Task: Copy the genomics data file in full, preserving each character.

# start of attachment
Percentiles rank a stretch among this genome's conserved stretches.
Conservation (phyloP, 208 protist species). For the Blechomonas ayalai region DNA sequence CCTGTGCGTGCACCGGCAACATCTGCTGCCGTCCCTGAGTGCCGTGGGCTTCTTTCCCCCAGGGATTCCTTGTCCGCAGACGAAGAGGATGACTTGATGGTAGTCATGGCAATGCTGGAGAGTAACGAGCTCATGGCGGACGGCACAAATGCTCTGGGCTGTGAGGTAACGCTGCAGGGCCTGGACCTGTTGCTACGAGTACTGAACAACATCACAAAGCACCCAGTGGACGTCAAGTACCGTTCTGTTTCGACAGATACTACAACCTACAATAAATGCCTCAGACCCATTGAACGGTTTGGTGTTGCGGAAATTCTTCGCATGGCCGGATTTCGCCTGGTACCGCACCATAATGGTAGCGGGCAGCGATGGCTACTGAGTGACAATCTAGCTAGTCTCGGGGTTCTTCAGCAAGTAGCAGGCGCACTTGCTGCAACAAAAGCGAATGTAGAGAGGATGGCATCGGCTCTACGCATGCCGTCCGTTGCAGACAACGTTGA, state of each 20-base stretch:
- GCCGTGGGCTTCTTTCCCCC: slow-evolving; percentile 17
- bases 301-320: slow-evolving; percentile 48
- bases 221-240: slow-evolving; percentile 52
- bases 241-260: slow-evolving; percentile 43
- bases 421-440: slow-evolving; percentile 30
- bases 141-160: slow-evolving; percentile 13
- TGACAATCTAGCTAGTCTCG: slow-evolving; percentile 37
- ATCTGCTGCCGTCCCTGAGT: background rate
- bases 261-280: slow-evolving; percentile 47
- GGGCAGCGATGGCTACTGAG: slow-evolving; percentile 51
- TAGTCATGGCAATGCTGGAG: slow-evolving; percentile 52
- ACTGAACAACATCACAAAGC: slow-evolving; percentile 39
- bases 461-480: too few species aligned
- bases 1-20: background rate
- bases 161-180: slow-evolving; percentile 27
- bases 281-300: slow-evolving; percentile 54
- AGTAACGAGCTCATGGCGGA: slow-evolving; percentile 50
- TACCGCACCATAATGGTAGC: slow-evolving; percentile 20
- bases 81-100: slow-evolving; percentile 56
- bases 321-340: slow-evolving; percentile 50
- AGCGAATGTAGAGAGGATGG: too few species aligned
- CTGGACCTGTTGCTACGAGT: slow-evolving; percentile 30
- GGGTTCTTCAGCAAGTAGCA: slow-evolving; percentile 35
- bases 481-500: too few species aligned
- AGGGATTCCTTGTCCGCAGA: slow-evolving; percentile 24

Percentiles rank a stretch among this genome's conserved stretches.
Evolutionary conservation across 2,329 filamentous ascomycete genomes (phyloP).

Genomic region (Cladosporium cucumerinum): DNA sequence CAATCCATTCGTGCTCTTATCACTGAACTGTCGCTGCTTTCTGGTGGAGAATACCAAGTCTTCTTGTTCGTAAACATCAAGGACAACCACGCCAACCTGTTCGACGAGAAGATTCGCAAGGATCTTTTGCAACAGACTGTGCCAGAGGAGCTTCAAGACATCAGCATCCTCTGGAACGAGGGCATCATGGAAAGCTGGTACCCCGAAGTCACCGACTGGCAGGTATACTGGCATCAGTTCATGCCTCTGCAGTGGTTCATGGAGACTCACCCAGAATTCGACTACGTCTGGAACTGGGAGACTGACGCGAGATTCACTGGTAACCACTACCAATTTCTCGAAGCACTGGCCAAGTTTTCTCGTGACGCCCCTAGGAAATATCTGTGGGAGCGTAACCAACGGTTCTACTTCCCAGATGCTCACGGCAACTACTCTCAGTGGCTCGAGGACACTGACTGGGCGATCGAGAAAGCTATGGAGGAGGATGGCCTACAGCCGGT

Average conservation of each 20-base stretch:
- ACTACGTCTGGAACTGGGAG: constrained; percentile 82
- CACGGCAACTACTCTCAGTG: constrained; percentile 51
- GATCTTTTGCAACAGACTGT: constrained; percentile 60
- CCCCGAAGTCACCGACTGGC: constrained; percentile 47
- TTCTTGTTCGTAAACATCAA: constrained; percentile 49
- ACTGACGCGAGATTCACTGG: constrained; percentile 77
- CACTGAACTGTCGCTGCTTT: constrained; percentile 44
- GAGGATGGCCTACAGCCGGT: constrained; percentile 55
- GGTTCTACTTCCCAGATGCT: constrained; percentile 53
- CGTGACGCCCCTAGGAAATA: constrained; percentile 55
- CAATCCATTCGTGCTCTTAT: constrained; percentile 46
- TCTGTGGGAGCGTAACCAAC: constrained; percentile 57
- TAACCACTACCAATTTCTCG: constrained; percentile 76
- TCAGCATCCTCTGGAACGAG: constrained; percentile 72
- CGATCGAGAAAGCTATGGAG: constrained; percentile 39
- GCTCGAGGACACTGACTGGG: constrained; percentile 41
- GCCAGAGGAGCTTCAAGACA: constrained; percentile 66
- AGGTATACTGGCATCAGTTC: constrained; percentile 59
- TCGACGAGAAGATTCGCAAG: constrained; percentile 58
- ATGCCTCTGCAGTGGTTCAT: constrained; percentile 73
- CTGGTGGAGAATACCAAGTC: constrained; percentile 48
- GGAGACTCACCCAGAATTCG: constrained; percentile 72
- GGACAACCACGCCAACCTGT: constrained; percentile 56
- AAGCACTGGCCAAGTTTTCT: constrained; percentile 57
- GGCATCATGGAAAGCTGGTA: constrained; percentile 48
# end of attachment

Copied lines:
Percentiles rank a stretch among this genome's conserved stretches.
Conservation (phyloP, 208 protist species). For the Blechomonas ayalai region DNA sequence CCTGTGCGTGCACCGGCAACATCTGCTGCCGTCCCTGAGTGCCGTGGGCTTCTTTCCCCCAGGGATTCCTTGTCCGCAGACGAAGAGGATGACTTGATGGTAGTCATGGCAATGCTGGAGAGTAACGAGCTCATGGCGGACGGCACAAATGCTCTGGGCTGTGAGGTAACGCTGCAGGGCCTGGACCTGTTGCTACGAGTACTGAACAACATCACAAAGCACCCAGTGGACGTCAAGTACCGTTCTGTTTCGACAGATACTACAACCTACAATAAATGCCTCAGACCCATTGAACGGTTTGGTGTTGCGGAAATTCTTCGCATGGCCGGATTTCGCCTGGTACCGCACCATAATGGTAGCGGGCAGCGATGGCTACTGAGTGACAATCTAGCTAGTCTCGGGGTTCTTCAGCAAGTAGCAGGCGCACTTGCTGCAACAAAAGCGAATGTAGAGAGGATGGCATCGGCTCTACGCATGCCGTCCGTTGCAGACAACGTTGA, state of each 20-base stretch:
- GCCGTGGGCTTCTTTCCCCC: slow-evolving; percentile 17
- bases 301-320: slow-evolving; percentile 48
- bases 221-240: slow-evolving; percentile 52
- bases 241-260: slow-evolving; percentile 43
- bases 421-440: slow-evolving; percentile 30
- bases 141-160: slow-evolving; percentile 13
- TGACAATCTAGCTAGTCTCG: slow-evolving; percentile 37
- ATCTGCTGCCGTCCCTGAGT: background rate
- bases 261-280: slow-evolving; percentile 47
- GGGCAGCGATGGCTACTGAG: slow-evolving; percentile 51
- TAGTCATGGCAATGCTGGAG: slow-evolving; percentile 52
- ACTGAACAACATCACAAAGC: slow-evolving; percentile 39
- bases 461-480: too few species aligned
- bases 1-20: background rate
- bases 161-180: slow-evolving; percentile 27
- bases 281-300: slow-evolving; percentile 54
- AGTAACGAGCTCATGGCGGA: slow-evolving; percentile 50
- TACCGCACCATAATGGTAGC: slow-evolving; percentile 20
- bases 81-100: slow-evolving; percentile 56
- bases 321-340: slow-evolving; percentile 50
- AGCGAATGTAGAGAGGATGG: too few species aligned
- CTGGACCTGTTGCTACGAGT: slow-evolving; percentile 30
- GGGTTCTTCAGCAAGTAGCA: slow-evolving; percentile 35
- bases 481-500: too few species aligned
- AGGGATTCCTTGTCCGCAGA: slow-evolving; percentile 24

Percentiles rank a stretch among this genome's conserved stretches.
Evolutionary conservation across 2,329 filamentous ascomycete genomes (phyloP).

Genomic region (Cladosporium cucumerinum): DNA sequence CAATCCATTCGTGCTCTTATCACTGAACTGTCGCTGCTTTCTGGTGGAGAATACCAAGTCTTCTTGTTCGTAAACATCAAGGACAACCACGCCAACCTGTTCGACGAGAAGATTCGCAAGGATCTTTTGCAACAGACTGTGCCAGAGGAGCTTCAAGACATCAGCATCCTCTGGAACGAGGGCATCATGGAAAGCTGGTACCCCGAAGTCACCGACTGGCAGGTATACTGGCATCAGTTCATGCCTCTGCAGTGGTTCATGGAGACTCACCCAGAATTCGACTACGTCTGGAACTGGGAGACTGACGCGAGATTCACTGGTAACCACTACCAATTTCTCGAAGCACTGGCCAAGTTTTCTCGTGACGCCCCTAGGAAATATCTGTGGGAGCGTAACCAACGGTTCTACTTCCCAGATGCTCACGGCAACTACTCTCAGTGGCTCGAGGACACTGACTGGGCGATCGAGAAAGCTATGGAGGAGGATGGCCTACAGCCGGT

Average conservation of each 20-base stretch:
- ACTACGTCTGGAACTGGGAG: constrained; percentile 82
- CACGGCAACTACTCTCAGTG: constrained; percentile 51
- GATCTTTTGCAACAGACTGT: constrained; percentile 60
- CCCCGAAGTCACCGACTGGC: constrained; percentile 47
- TTCTTGTTCGTAAACATCAA: constrained; percentile 49
- ACTGACGCGAGATTCACTGG: constrained; percentile 77
- CACTGAACTGTCGCTGCTTT: constrained; percentile 44
- GAGGATGGCCTACAGCCGGT: constrained; percentile 55
- GGTTCTACTTCCCAGATGCT: constrained; percentile 53
- CGTGACGCCCCTAGGAAATA: constrained; percentile 55
- CAATCCATTCGTGCTCTTAT: constrained; percentile 46
- TCTGTGGGAGCGTAACCAAC: constrained; percentile 57
- TAACCACTACCAATTTCTCG: constrained; percentile 76
- TCAGCATCCTCTGGAACGAG: constrained; percentile 72
- CGATCGAGAAAGCTATGGAG: constrained; percentile 39
- GCTCGAGGACACTGACTGGG: constrained; percentile 41
- GCCAGAGGAGCTTCAAGACA: constrained; percentile 66
- AGGTATACTGGCATCAGTTC: constrained; percentile 59
- TCGACGAGAAGATTCGCAAG: constrained; percentile 58
- ATGCCTCTGCAGTGGTTCAT: constrained; percentile 73
- CTGGTGGAGAATACCAAGTC: constrained; percentile 48
- GGAGACTCACCCAGAATTCG: constrained; percentile 72
- GGACAACCACGCCAACCTGT: constrained; percentile 56
- AAGCACTGGCCAAGTTTTCT: constrained; percentile 57
- GGCATCATGGAAAGCTGGTA: constrained; percentile 48